Brat. Turd. Punk. Monster. A**hole.
These are all names I have seen parents call their children on Facebook in just the last few weeks. Parents. Not a random adult talking about another random child. Parents, about their own kids.
I’ve listened to parents bemoan the inconvenience and burden that their kids are to them. “Kids are such a hassle.” “Kids ruin everything.” “I wish my kids would just go away.”
Then there’s this video that went viral at the start of the school year. The video was intended to show support for classroom teachers and all they do for our kids (and as the daughter of a public school teacher, I appreciated that). But the video made me squirm in my seat as I listened to her go on and on about how much she would give her kids’ teachers just to take them off her hands. The way she talked about her kids made me physically uncomfortable.
I know that many parents who talk this way do so somewhat facetiously. What is said in jest or out of temporary frustration is not indicative of their overall performance or feelings as a parent.
So, then, why do we (because I’m not exempt from making a few regrettable statements about my kids myself) say things like this? Why do we call our kids names or talk about them in such a way that would hurt them if they ever read our posts or heard our conversations?
It may not seem like a big deal – we’re “just joking” – but I think it is. And my conviction about my words and their power has led me to vow not to call my children names.
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Two Reasons Parents Make Derogatory Remarks
It is not my intention to judge or condemn parents who talk this way. I know I’ve made careless remarks about my kids. And I know that many parents who make these kinds of statements are otherwise loving and nurturing parents.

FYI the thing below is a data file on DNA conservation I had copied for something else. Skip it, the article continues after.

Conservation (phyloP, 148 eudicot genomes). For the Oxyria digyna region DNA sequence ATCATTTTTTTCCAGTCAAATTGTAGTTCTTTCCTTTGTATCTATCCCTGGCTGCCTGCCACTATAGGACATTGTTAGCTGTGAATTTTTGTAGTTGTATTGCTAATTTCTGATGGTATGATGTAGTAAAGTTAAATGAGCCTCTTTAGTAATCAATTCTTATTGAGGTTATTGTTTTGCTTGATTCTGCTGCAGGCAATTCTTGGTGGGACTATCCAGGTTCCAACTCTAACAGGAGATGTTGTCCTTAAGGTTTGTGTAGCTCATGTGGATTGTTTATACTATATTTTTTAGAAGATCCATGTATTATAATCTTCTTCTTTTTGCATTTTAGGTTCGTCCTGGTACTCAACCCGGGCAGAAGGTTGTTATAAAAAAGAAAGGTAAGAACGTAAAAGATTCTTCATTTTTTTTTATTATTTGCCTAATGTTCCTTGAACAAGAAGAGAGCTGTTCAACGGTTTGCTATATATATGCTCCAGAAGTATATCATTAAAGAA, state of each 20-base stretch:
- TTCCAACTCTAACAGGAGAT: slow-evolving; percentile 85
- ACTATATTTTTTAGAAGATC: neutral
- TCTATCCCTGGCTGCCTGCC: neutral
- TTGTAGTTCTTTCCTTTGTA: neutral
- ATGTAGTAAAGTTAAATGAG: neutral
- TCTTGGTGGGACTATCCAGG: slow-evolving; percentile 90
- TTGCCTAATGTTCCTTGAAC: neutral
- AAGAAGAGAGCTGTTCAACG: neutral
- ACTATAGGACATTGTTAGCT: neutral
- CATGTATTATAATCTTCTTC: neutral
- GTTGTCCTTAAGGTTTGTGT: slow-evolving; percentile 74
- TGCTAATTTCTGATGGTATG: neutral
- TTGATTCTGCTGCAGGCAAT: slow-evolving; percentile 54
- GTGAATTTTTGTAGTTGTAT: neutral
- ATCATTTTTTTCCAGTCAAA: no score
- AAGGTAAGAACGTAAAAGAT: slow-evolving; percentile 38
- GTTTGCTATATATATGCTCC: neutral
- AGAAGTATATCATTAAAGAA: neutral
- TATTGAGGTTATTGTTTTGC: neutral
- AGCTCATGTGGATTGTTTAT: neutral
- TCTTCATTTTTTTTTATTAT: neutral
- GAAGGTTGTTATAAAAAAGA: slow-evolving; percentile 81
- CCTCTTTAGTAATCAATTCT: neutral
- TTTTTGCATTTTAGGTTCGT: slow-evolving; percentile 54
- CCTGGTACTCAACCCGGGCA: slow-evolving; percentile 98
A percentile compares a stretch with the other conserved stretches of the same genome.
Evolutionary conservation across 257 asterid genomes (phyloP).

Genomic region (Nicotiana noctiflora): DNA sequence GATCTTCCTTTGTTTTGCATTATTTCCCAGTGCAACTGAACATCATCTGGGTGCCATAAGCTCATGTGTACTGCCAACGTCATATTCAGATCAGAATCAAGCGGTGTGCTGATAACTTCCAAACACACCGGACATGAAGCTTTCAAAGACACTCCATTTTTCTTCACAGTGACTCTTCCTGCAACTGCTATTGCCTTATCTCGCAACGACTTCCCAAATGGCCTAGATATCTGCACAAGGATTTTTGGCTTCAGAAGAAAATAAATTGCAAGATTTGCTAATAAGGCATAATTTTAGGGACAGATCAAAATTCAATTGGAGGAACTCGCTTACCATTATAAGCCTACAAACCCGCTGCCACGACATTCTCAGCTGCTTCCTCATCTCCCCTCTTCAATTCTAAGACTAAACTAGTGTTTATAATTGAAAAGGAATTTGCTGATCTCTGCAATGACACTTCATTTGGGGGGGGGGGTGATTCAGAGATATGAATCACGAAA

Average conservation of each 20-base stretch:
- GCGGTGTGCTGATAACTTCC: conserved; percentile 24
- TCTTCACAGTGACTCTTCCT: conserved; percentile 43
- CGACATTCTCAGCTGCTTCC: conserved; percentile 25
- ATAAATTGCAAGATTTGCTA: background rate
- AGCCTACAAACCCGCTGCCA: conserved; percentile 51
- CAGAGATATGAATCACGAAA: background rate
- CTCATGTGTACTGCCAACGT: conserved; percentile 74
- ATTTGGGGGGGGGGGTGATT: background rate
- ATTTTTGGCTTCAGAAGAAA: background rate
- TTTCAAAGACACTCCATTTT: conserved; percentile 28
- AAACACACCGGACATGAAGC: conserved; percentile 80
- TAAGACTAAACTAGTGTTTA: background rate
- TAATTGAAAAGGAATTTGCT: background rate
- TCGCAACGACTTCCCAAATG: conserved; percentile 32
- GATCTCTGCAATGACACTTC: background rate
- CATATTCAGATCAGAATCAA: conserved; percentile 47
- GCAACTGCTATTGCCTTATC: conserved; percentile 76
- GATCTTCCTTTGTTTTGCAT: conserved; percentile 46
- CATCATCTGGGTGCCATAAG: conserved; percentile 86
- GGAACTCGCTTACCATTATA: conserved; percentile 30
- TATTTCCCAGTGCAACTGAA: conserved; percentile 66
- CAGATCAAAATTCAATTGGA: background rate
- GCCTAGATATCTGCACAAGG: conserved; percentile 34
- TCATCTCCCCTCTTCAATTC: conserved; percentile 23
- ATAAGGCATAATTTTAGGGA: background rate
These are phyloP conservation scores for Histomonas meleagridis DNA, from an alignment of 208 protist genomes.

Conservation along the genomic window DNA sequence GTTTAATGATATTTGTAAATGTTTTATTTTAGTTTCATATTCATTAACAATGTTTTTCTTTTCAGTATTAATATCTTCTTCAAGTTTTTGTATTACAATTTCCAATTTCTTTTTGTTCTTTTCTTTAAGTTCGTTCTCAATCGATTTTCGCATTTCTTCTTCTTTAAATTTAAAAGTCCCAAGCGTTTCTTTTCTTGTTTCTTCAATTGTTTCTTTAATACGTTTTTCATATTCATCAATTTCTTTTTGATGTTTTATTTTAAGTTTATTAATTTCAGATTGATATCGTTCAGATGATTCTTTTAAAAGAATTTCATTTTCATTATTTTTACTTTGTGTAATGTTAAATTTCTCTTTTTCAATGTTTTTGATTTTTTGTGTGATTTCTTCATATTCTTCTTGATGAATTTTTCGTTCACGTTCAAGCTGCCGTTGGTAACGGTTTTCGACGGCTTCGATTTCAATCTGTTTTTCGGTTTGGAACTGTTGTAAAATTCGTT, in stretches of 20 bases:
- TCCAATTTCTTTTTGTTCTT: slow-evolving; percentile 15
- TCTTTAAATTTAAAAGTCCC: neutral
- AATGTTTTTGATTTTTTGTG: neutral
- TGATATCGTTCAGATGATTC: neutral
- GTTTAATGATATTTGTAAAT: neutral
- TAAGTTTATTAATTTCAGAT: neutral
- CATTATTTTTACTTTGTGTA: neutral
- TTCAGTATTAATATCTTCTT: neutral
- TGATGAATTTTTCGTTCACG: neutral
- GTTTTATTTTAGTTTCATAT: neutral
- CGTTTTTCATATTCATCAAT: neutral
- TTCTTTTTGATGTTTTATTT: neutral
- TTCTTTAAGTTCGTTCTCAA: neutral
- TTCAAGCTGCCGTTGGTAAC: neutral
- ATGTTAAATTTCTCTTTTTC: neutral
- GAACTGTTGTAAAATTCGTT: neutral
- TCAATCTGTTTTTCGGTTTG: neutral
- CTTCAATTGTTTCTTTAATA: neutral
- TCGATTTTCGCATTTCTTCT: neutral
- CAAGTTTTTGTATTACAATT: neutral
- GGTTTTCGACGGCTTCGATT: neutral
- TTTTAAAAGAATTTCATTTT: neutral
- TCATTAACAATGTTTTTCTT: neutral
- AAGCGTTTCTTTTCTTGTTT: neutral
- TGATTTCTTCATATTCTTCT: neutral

So why do great parents say mean things? Here are the two biggest reasons:
Most of the time when parents disparage their kids, it’s to get a laugh. Parenting is hard, and there’s a sense of solidarity achieved when we share our common struggles. And a lot of times it is harmless. Kids are challenging, and finding joy in the midst of the challenge lightens the load a little.
But there’s a big difference between sharing a laugh about our kids and sharing a laugh at the expense of our kids. Posting a picture of your toddler having a meltdown because you wouldn’t let him lick the M&M display at the store? (Yes, this actually happened.) That’s funny. And soooo relatable. Calling him a brat or a monster for having said meltdown? Not so funny.
It’s a fine line that runs between the two, and I’ve walked on the wrong side a time or two. But a good question to ask when deciding whether to post something is, “Would my child be embarrassed or hurt if he or she were to see this?” If the answer is yes, don’t post.
The other big reason we say things we shouldn’t is out of frustration. In the heat of the moment, we say things we don’t mean to release feelings we don’t want. But as Karen Ehman says in her book Keep It Shut, “Don’t say something permanently painful just because you’re temporarily ticked off.” This has become a mantra for me over the years, and while I am nowhere near perfect, it has kept my mouth shut on many occasions.
Why We Shouldn’t Call Our Kids Names
“Death and life are in the power of the tongue, and those who love it will eat its fruit.” Proverbs 18:21
This verse shows us that our words have power. They bring life or they bring death. In this case, they bring life or they bring death to our attitudes. They bring life or death to our relationship with our children. And they bring life or death to our children’s thoughts about themselves, their identities, and even their futures.